We’re on a mooring ball ($22/night) at the St. Augustine Municipal Marina for two nights.  Late this afternoon we took a “trolley tour” of the town just to get an overview, and tomorrow will go back to see the most interesting places in more detail.  St. Augustine is the oldest continuously inhabited, European-founded city in the United States, established in 1565 by Spanish explorer Pedro Menendez. Today’s population is only 13,000, so it’s still a small place. We’ll let the photos tell the rest of today’s story.IMG_3145

Tuesday, March 27, 2012

Life on the ICW

Titusville, FL to Daytona Beach, FL

Days on Cruise:  4

Statute Miles Today:  48.8

Time Underway:  4 hrs, 23 mins

Cumulative Miles:  142

We’re starting to identify a “rhythm” that feels right to us, knowing everyone is different and what works for us is not what would work for all cruisers.  We wake up 6 – 6:30 am, have coffee while checking email, the news and weather forecast for the day, eat breakfast, then take off.  We’re cruising about 50 miles/day on average, or 6 hours, and think cruising no more than 2-3 days in a row is good before taking time off to relax, see the sights and play.  We’ll see how long this pattern holds up.


We left Titusville and continued cruising up the Indian River (which we’ve been on since the very beginning, except during our shake-down cruise to the Keys) and finally said goodbye to the Indian River when we entered the Haulover Canal, taking us into Mosquito Lagoon, which fortunately did not live up to its’ name. 

A side note: rivers here are not like rivers we’re accustomed to. Those that are part of the Atlantic Intracoastal Waterway are brackish water, not fresh, because they’re connected to the Atlantic Ocean by inlets. So they’re also tidal, have no headlands or discernible river deltas.  They seem, to us, more like extensions of the ocean than actual rivers.  But at one time they were more conventional rivers before many of them, along with lakes and lagoons, became connected by man to create the ICW.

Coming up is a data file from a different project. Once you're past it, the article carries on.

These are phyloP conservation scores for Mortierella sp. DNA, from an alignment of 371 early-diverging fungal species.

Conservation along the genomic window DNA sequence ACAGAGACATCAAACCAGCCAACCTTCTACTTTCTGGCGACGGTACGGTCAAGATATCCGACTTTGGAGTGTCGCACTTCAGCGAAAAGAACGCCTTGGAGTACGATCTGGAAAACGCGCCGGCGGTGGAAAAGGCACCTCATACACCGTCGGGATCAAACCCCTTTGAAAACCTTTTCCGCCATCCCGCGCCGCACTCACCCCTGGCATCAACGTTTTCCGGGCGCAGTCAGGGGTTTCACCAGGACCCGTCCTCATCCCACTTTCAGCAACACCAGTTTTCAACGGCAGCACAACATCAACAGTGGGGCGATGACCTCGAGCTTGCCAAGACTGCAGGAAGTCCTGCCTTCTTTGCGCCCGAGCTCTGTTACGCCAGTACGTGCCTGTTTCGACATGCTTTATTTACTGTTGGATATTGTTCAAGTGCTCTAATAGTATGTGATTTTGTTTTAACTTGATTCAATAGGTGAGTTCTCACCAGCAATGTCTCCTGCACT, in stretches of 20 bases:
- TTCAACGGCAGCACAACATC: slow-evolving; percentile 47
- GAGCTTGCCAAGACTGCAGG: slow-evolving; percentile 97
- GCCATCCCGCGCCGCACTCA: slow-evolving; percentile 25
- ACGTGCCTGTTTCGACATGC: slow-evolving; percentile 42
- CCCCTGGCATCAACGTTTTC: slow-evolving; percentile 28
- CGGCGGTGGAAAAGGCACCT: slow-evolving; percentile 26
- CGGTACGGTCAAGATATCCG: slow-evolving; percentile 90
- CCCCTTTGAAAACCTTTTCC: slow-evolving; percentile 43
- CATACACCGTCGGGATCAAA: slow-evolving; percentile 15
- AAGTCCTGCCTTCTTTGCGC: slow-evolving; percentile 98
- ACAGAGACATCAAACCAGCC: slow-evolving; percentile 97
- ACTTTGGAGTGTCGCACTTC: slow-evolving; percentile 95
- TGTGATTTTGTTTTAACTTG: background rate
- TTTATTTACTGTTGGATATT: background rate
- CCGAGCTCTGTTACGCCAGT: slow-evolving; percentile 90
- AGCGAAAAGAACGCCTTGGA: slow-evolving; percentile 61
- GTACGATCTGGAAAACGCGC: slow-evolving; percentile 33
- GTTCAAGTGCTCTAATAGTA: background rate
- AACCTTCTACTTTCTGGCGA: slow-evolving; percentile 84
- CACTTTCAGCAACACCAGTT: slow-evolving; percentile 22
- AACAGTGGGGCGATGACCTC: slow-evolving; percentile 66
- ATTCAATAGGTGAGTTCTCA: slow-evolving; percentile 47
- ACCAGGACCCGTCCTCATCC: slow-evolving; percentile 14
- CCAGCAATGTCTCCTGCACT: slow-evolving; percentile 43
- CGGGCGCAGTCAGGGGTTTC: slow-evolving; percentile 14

The photo below show’s tonight’s anchorage just south of the Memorial Bridge at the south end of Daytona Beach.  There is only one other boat here tonight, a sailboat.


Below is the Haulover Canal. It’s a mile long, about 200 feet wide, 12 feet deep and has been used for centuries, first by Native Americans and later by the military, to “haul” canoes or military cargo from the Indian River to Mosquito Lagoon, both huge bodies of water.  Everything to the right is Merritt Island or a designated Security Area, land that is part of the Kennedy Space Center or adjacent water.  Many sailboats who normally cruise the Atlantic come through an inlet to the ICW in this section to avoid going 25 miles offshore in the Atlantic to meet the requirements of the post-9/11 Security Zone around the Space Center.  We saw LOTS of sailboats today. The Haulover Canal is now on the National Historic Register.


We continue to find boats that interest or amuse us along the way. These folks were having a great time!


Look how shallow the water is where these folks are fishing!


Below is the lighthouse at Ponce de Leon inlet.


The scenery is very different here compared to southern Florida.  We find it pretty, more rural and less developed, and with far less boat traffic. Some parts of the ICW today were extremely narrow, surrounded by lowland marsh; others were wide bodies of water with shallow sandbars everywhere except in the dredged channel. We saw zillions of dolphins, manatees, pelicans and eagles today. We’re enjoying “living the life”!

Monday, March 26, 2012

More Pedestrian Pursuits

Once we returned from the Kennedy Space Center, we resumed the more pedestrian pursuits of getting the boat ready to head north in the morning: checking all the fluids, filters and strainers in the engine room; filling the water tanks in preparation for anchoring out; and hosing down the boat to remove the accumulation of salt from our earlier cruise.  Bob was hosing down the boat when he looked over the side and saw:


There were two manatees just below the scupper enjoying the fresh water flowing off the deck!  It’s illegal to purposely provide fresh water to manatees because it causes them to be accustomed to humans, and that’s a sure fire way for them to get run over by a boat, their most common cause of death. 


Spaced Out: Kennedy Space Center

We arrived at the Kennedy Space Center today around 9:30.  This self-supporting (non-tax-supported) facility does an extraordinary job of illustrating the history of the U.S. space program.  It was a day that almost, almost, made Bob want to vote for Newt, just so we could continue our quest as Newt proposes.
We began our tour in the Rocket Garden which displays a variety of rockets, almost all of which began life as ICBM’s ready to do our share of taking the human race to Armageddon but later re-purposed to take man into space.